As of this autumn semester of 2023, the Department of Sociology will offer a Master's programme in criminology in partnership with many institutions in the Icelandic judicial system. The programme will be taught by a large group of experienced instructors from within and outside the University and students will graduate equipped for careers with a range of different institutions working with crime and punishment in Icelandic society.
"In other countries, criminology has expanded rapidly as an independent subject in higher education over the past few decades. Criminology courses at UI have also been very popular and the general significance of criminology has increased," says Margrét Valdimarsdóttir, a senior lecturer in sociology and criminology at the University of Iceland who is part of the team responsible for designing the programme.
Margrét pointed out that several trained criminologists already work in Icelandic law enforcement institutions in areas such as analysis or administration. "The Department of Sociology also has a good group of experts in the subject among teaching staff, so we decided the time had come to offer a postgraduate programme in criminology," explained Margrét, who herself completed a PhD in criminology from the City University of New York three years ago. Besides Margrét, the programme is also designed and will be taught by professors Helgi Gunnlaugsson, Jón Gunnar Bernburg and Þóroddur Bjarnason.
Explaining crime and punishment and looking at the consequences
The new study programme will explore criminal and deviant behaviour from various perspectives, looking at topics such as the role of law enforcement and the judicial system, sexual offences, law and justice. "Criminology is basically about researching the development, origins and consequences of crime and penal law," explains Margrét. As well as the team of academics at UI, experts from the Reykjavík Metropolitan Police and the National Commissioner of the Icelandic Police will be involved in teaching the new programme.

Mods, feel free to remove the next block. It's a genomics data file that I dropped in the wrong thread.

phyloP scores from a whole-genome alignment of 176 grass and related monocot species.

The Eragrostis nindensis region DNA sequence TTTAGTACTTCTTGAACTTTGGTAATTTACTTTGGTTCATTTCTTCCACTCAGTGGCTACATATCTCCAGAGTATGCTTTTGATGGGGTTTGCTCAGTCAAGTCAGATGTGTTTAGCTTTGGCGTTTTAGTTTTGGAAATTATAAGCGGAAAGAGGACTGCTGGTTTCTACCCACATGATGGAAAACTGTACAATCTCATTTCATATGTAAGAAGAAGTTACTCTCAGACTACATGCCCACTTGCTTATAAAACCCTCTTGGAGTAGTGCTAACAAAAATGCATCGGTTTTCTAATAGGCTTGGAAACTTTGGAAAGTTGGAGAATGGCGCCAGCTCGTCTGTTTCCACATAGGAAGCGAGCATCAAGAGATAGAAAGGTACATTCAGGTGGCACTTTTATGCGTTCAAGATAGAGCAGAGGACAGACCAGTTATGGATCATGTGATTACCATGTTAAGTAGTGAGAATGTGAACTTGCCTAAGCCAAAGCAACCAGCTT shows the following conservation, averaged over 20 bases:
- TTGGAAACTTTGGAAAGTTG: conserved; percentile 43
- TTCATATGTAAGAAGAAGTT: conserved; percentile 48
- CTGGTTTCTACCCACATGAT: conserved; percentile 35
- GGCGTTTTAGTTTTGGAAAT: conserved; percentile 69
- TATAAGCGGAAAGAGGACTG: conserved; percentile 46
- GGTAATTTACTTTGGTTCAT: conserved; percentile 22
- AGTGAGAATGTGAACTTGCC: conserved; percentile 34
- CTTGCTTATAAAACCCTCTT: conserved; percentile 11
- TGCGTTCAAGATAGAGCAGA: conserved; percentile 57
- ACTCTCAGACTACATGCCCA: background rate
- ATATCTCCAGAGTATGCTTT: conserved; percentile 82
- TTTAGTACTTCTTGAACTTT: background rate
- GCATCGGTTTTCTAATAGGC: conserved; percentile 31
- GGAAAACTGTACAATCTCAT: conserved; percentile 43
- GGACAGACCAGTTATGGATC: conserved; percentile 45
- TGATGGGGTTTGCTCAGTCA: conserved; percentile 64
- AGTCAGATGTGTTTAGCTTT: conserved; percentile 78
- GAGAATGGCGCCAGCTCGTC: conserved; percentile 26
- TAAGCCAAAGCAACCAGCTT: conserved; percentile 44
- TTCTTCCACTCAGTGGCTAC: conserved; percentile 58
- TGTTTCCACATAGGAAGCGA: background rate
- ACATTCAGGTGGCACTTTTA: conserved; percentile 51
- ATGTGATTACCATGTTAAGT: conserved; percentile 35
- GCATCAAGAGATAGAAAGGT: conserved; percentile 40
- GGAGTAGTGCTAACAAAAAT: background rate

Criminology is an interdisciplinary subject, although it has its roots in sociology. "So postgraduate studies in criminology could be a good fit for students with an undergraduate background in most subjects. In other countries, criminology students come from a range of academic backgrounds, including sociology, psychology, law, police science or economics. The programme could appeal to people who work or have worked in the judicial system. Criminology is a subject for anyone interested in the social context of crime, punishment and law enforcement," says Margrét.
Traineeships offered in partnership with various institutions
Students will be able to choose between two specialisations: research-based criminology and practical criminology. Students will also have the opportunity to do traineeships, which could help them to pick a future career. "In recent years, the Department of Sociology has signed partnership agreements with several institutions, such as the Prison and Probation Administration and Statistics Iceland. Our postgraduate students have done vocational training at the Prison and Probation Administration and worked on projects to do with criminology. With this new programme, we plan to further expand this kind of collaboration with the judicial system, aiming to sign comparable agreements with the National Commissioner of the Icelandic Police and the Reykjavík Metropolitan Police," says Margrét.
And future graduates will find a world of opportunities open to them. "The research-based programme will benefit people interested in working in research, whether that be data analysis for institutions or academic research. It will also provide students with a solid foundation for doctoral studies in criminology abroad. The practical programme will benefit people interested in working in law enforcement or other areas of the judicial system, social services or other institutions that require knowledge and understanding of how our society works," says Margrét.
You can find out more about the Master's programme in criminology in the UI course catalogue.
"Criminology is basically about researching the development, origins and consequences of crime and penal law," says Margrét, senior lecturer in sociology and criminology and one of the instructors on the new programme.